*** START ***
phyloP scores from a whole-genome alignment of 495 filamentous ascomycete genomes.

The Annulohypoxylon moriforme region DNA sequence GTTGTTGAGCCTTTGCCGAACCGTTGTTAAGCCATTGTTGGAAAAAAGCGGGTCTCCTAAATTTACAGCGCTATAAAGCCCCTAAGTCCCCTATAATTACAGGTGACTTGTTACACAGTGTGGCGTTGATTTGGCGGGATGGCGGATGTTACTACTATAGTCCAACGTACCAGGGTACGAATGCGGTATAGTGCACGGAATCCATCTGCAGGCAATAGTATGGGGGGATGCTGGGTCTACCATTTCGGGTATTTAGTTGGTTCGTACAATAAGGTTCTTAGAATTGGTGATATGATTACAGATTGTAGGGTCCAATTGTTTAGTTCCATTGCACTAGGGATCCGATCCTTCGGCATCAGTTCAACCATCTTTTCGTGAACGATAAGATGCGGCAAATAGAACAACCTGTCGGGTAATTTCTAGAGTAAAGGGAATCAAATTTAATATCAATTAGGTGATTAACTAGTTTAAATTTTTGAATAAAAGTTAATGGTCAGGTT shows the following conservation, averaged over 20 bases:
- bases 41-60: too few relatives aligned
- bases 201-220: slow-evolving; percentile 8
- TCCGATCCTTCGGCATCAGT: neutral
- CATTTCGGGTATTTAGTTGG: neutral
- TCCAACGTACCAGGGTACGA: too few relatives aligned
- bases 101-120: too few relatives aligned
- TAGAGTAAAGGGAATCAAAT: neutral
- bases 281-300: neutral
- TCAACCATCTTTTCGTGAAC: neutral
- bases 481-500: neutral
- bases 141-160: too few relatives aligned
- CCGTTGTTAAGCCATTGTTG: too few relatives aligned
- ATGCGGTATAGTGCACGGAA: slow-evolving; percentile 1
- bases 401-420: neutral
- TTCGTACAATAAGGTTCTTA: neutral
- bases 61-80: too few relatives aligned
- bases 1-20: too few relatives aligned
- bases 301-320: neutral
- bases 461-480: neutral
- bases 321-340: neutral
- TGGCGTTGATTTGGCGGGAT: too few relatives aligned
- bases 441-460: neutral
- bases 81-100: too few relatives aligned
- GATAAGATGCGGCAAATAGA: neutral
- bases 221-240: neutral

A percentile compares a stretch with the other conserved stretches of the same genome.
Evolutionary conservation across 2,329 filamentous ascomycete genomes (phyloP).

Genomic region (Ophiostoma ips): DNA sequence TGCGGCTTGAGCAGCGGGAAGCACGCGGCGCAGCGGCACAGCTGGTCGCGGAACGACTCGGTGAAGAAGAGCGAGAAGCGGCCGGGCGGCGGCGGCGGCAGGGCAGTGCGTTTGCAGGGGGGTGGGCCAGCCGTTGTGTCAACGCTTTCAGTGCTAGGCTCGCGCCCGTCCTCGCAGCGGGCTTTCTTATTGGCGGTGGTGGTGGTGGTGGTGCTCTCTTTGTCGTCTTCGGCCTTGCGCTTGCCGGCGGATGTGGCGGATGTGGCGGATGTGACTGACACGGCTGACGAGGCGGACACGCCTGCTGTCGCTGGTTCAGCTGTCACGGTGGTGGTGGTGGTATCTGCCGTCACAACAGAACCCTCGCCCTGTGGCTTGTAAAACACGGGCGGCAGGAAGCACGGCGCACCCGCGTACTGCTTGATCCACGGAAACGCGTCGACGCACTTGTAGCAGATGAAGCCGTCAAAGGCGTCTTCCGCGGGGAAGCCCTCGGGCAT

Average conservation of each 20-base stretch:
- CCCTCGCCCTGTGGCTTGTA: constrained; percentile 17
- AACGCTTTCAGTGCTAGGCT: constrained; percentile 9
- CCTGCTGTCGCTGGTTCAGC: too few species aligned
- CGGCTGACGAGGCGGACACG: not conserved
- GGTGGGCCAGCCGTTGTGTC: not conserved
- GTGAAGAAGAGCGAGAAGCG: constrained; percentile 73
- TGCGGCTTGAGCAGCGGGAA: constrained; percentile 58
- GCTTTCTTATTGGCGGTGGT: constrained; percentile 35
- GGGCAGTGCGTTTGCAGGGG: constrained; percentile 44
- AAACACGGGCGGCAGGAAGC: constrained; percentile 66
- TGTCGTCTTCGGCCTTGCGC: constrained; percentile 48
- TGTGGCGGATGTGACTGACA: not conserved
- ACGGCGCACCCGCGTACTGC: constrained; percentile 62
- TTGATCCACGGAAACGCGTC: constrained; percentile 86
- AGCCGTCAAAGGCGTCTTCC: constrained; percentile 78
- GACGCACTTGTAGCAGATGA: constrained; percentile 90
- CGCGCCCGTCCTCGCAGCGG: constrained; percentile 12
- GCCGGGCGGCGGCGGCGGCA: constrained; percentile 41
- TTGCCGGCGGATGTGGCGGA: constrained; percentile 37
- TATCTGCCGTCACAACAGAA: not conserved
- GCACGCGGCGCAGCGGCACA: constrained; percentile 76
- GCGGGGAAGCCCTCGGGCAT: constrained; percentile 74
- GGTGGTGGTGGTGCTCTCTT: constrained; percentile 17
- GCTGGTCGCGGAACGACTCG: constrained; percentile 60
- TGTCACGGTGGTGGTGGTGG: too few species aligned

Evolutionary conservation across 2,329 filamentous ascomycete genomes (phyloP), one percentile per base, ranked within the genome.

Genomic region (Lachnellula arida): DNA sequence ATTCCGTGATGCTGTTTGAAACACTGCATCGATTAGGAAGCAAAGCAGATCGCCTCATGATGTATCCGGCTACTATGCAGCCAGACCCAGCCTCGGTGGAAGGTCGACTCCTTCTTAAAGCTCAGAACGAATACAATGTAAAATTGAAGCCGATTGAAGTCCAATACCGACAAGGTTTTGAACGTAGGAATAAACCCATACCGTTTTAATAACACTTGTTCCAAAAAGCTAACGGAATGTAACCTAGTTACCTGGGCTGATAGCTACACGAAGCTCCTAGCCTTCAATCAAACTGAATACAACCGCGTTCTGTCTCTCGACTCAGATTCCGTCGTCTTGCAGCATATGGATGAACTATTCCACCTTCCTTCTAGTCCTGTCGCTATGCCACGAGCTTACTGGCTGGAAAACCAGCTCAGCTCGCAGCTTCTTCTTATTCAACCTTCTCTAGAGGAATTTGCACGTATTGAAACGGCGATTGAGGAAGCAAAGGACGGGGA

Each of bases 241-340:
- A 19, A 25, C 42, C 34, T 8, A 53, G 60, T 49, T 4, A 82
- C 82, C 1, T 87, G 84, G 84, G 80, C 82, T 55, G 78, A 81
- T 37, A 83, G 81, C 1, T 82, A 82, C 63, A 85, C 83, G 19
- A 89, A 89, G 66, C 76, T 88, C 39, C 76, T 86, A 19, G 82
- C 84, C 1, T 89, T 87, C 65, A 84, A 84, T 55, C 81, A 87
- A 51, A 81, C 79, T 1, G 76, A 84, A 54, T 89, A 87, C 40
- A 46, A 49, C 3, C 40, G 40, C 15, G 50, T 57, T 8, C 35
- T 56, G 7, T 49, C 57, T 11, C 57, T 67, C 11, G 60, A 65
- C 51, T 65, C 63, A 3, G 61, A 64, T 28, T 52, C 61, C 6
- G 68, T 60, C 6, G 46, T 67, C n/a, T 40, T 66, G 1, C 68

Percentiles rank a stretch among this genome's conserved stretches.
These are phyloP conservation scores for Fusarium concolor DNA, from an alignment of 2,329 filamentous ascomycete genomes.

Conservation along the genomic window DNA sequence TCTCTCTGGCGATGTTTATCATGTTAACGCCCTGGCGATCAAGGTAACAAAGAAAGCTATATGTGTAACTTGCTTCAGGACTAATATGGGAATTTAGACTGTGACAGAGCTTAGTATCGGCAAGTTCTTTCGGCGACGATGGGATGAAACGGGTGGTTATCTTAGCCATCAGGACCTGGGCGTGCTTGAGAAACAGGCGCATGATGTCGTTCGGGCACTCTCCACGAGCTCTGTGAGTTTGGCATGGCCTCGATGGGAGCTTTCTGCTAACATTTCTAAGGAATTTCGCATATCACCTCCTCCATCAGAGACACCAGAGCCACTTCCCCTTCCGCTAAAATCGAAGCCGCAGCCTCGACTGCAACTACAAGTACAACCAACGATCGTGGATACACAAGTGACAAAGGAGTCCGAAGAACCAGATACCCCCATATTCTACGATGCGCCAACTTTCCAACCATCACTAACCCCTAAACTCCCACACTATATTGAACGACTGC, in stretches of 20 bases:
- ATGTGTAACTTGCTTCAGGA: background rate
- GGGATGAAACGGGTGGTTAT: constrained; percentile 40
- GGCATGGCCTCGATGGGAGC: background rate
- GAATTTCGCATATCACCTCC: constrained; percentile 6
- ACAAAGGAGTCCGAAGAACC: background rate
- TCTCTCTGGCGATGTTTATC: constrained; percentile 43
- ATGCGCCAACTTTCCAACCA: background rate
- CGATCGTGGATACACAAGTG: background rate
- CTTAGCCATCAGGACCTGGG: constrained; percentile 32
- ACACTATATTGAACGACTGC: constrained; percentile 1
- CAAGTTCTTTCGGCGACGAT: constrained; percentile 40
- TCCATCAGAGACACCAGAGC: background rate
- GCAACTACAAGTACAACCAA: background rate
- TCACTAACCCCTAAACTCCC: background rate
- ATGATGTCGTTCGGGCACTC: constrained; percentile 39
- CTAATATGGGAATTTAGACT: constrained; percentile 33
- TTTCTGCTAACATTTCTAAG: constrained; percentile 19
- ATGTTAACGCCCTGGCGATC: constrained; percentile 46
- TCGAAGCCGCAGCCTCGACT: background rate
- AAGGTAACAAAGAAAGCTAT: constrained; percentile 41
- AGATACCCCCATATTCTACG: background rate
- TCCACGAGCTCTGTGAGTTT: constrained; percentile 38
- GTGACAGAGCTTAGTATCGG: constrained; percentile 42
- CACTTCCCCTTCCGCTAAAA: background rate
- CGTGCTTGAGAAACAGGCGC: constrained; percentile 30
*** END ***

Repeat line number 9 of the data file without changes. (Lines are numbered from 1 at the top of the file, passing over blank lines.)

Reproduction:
- TAGAGTAAAGGGAATCAAAT: neutral